So, religion, any new discoveries about how the universe works since we last spoke? No. Too bad.
Because science has done it again.
Today the collaboration for the LHCb experiment at CERN’s Large Hadron Collider announced the discovery of two new particles in the baryon family. The particles, known as the Xi_b’– and Xi_b*–, were predicted to exist by the quark model but had never been seen before.
More confirmation of theories we already have about what subatomic particles existed and when.
Today, the European Space Agency landed a probe on a comet that moves through our solar system. Comet 67P/Churyumov – Gerasimenko now contains a hitchhiker. These pictures show the approach.
As great as that achievement is in and of itself, there is something I find even more amazing. From what I’ve found using Google, the comet is hurtling through space at just over 18 kilometers per second. The Earth averages 30 km/s on its travel around the sun. As a reminder, that is kilometers per second. PER SECOND!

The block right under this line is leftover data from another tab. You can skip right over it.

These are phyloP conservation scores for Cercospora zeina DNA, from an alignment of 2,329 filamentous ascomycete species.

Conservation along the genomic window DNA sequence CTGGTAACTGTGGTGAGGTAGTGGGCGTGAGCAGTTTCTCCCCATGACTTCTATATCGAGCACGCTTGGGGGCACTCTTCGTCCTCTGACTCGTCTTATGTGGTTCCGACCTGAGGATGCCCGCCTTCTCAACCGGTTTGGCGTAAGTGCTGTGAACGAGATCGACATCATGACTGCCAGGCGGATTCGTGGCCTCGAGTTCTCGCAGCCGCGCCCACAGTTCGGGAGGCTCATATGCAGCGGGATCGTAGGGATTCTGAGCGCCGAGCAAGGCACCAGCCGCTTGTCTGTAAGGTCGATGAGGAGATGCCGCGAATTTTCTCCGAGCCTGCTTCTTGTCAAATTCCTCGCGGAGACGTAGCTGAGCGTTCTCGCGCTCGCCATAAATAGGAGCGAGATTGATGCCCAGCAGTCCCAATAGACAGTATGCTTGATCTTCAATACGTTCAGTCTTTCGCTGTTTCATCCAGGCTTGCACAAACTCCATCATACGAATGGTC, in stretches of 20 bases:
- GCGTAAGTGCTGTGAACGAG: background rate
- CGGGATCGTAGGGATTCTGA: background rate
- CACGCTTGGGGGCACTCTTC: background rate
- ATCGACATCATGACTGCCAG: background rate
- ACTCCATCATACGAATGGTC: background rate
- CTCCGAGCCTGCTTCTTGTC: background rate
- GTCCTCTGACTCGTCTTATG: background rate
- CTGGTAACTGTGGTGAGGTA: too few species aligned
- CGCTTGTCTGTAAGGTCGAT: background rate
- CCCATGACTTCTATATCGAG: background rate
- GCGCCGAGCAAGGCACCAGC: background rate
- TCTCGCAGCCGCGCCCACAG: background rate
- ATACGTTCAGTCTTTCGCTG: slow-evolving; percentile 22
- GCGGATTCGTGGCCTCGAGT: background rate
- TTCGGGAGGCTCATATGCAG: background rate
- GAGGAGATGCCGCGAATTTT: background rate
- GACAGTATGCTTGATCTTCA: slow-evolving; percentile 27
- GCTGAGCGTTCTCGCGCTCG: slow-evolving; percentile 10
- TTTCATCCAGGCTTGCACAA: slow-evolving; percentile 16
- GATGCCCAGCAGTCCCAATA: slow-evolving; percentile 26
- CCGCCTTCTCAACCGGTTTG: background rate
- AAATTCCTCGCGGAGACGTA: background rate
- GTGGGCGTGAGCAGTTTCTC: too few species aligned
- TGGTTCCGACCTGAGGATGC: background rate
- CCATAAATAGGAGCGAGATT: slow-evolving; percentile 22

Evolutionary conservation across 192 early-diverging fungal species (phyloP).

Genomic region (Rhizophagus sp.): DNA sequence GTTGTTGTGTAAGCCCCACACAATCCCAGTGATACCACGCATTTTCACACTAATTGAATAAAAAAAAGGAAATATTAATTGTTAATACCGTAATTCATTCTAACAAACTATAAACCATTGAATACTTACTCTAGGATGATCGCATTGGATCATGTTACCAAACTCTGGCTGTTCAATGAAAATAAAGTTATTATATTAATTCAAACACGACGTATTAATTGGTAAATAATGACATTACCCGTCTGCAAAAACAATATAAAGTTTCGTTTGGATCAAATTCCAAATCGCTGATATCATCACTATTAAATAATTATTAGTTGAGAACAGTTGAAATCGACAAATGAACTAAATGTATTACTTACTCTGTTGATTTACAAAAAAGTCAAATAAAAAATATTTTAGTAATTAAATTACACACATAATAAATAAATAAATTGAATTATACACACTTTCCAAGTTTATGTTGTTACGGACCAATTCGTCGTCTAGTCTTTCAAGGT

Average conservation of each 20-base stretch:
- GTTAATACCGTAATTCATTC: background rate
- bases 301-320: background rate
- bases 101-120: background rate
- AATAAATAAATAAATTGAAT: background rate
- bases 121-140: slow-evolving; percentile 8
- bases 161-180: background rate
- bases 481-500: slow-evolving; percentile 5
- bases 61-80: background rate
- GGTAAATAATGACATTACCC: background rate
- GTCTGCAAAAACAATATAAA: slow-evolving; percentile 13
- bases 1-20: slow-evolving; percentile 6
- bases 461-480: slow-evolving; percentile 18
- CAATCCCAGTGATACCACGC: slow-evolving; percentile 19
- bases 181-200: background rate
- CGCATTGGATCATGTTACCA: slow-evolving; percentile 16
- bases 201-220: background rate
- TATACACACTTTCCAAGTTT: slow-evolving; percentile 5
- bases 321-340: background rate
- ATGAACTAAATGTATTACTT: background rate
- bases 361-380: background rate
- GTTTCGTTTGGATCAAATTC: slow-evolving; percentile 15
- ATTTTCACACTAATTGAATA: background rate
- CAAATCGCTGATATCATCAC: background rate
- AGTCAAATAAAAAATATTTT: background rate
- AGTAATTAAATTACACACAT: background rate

They fired the bullet of Rosetta from the Earth, moving 30 km/s, at a comet, moving 18 km/s, AND THEY FIRED THE SHOT 10 YEARS AGO! And I recently saw that the plan for this experiment was thought up 21 years ago.
21 years ago, scientists knew that in 11 years, they would need to fire a bullet that would need to sail around the inner solar system for a few years, go into hibernation, come out of hibernation and hit a comet moving at 41,127 miles per hour TEN YEARS AFTER THEY LAUNCHED IT.
Your move, religion.
I found out about this from here.
11.4 million years ago, a star went supernova. And we (the human race) just noticed it. Within the past month. Think about that. The article has pictures from an observatory in London — one taken in mid-December and one taken in mid-to-late January — showing the explosion of a star. The earth is going to be witness to something that happened 11.4 million years ago. Possibly with binoculars.
I would love to know which way to point a 300mm telephoto camera lens to try to pick up on this, but I doubt with all the interfering lights from suburbia I will be able to see anything.